The DFID report, ‘Adaptation to Climate Change: Making Development Disaster-Proof’, warned that global climate change could “result in more frequent or severe disasters and climatic shocks than experienced to date” and that this “provides further grounds for integrating risk management into development practices, and for considering strategically how to integrate long-term climactic change in risk management”.
Average temperatures worldwide have been rising and “dramatic and variable changes to extreme events are occurring due to climate change”. Although it “is not possible to predict the future frequency or timings of extreme events … there is consensus that the risk of drought, flooding, and cyclone damage is increasing, and will continue to do so.”
An increasing risk of natural disasters meant that “climate change will increase the poor’s vulnerability and make pro-poor [economic] growth more difficult”, DFID argued.
Following the floods in Mozambique in 2000, the “real annual growth rate fell by 7 percent, 700 people were killed, 150,000 homes were washed away and numerous livelihoods were affected,” DFID noted.
As evidenced by the humanitarian crisis in Southern Africa, “disasters are devastating for developing country economies and recovery is slow”. Furthermore, the immediate impact of natural disasters on the economies of developing countries was “typically 20 times worse than in industrial countries subject to similar natural disasters”.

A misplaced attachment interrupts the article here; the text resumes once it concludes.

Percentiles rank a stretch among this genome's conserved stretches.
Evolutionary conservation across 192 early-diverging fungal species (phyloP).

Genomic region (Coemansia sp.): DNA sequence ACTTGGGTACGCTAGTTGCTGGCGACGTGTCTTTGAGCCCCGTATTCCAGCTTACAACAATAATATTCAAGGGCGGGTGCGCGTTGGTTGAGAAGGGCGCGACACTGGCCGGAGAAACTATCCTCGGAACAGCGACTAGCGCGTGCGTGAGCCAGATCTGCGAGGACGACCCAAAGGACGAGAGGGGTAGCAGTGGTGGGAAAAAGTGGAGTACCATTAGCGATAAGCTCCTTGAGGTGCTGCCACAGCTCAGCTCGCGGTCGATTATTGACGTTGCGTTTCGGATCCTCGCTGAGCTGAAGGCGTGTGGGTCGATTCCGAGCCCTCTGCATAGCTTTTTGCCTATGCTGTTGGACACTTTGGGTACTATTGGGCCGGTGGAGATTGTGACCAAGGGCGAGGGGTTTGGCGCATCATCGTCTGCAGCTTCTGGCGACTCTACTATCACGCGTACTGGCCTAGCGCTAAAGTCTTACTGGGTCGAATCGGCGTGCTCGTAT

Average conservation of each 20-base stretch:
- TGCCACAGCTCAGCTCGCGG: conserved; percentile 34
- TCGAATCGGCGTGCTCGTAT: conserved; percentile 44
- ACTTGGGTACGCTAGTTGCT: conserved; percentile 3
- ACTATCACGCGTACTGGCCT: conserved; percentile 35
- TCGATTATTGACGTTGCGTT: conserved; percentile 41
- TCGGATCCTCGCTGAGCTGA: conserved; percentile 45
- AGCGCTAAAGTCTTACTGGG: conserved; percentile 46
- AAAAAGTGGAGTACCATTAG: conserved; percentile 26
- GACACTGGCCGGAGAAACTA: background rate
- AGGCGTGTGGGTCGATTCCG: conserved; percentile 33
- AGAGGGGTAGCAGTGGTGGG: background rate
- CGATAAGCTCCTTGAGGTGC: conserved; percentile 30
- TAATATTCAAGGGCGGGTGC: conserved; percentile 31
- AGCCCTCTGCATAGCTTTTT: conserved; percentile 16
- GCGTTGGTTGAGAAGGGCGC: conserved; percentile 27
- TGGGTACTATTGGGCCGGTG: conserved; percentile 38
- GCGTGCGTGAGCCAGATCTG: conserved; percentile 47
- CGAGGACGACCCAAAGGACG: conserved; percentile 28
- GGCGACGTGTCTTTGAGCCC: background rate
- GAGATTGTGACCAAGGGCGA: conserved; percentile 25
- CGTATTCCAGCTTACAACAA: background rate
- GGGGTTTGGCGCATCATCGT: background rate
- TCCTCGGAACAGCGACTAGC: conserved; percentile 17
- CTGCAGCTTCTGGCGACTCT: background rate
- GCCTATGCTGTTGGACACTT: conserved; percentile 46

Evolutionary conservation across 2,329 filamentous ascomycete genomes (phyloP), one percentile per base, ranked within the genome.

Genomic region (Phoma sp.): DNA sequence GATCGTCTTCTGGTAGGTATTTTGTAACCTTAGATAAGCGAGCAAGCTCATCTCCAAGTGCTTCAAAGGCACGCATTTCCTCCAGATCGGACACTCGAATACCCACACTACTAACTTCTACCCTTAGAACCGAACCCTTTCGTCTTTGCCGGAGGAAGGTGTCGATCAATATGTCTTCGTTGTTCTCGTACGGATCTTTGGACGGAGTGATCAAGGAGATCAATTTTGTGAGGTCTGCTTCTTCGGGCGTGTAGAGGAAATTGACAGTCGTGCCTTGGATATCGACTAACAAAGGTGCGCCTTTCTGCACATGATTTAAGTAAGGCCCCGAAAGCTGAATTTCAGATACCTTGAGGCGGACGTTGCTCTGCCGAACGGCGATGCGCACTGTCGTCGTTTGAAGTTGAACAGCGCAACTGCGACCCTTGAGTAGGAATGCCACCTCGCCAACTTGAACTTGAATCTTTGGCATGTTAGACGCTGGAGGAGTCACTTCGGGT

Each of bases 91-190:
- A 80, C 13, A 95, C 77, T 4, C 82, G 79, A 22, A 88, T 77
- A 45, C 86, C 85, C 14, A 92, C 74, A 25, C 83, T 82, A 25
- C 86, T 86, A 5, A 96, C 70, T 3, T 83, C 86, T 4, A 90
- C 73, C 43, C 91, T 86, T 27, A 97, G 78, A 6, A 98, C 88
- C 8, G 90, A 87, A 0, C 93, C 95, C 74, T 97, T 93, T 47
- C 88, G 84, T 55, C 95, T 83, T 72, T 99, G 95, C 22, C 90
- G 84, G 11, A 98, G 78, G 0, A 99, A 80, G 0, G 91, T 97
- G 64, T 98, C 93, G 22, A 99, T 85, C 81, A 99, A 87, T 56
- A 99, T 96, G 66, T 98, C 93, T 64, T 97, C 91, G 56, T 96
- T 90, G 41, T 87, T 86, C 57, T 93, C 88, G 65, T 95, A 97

Disaster risk reduction needed to be included in the poverty reduction plans of developing countries.
“Mozambique published its Poverty Reduction Strategy Paper (PRSP) in April 2001, and within it recognised the impact of natural disasters on poverty, following the devastating floods in 2000 and 2001,” DFID observed.
“The PRSP requires formulation of a contingency plan for natural disasters and increased capacity for predicting extreme events. But taking a magnifying glass to the PRSP reveals that risk reduction is not addressed in all the sectors, with noticeable gaps in the infrastructure and health sectors,” the report added.
The World Bank’s staff assessment had suggested that greater appreciation of the risks of natural disasters to each sector was warranted and, in the light of the severe impact of extreme events, “a priority for social protection should be retained”.
“By contrast, the Bangladesh interim PRSP has effectively included risk reduction in each sector, after involvement of the civil society groups that pressed for this approach,” said DFID.
The IFRC, meanwhile, has announced that, “As a result of the lessons learnt during the years of floods, drought, tornados, food insecurity and the effects of HIV/AIDS, the Federation in Southern Africa hopes to start an intensive and widespread risk-reduction programme in Lesotho, Namibia, Mozambique and Zambia in 2005.”
Copyright 2004 AllAfrica, Inc.
Author Africa News
Publication Date 13.10.2004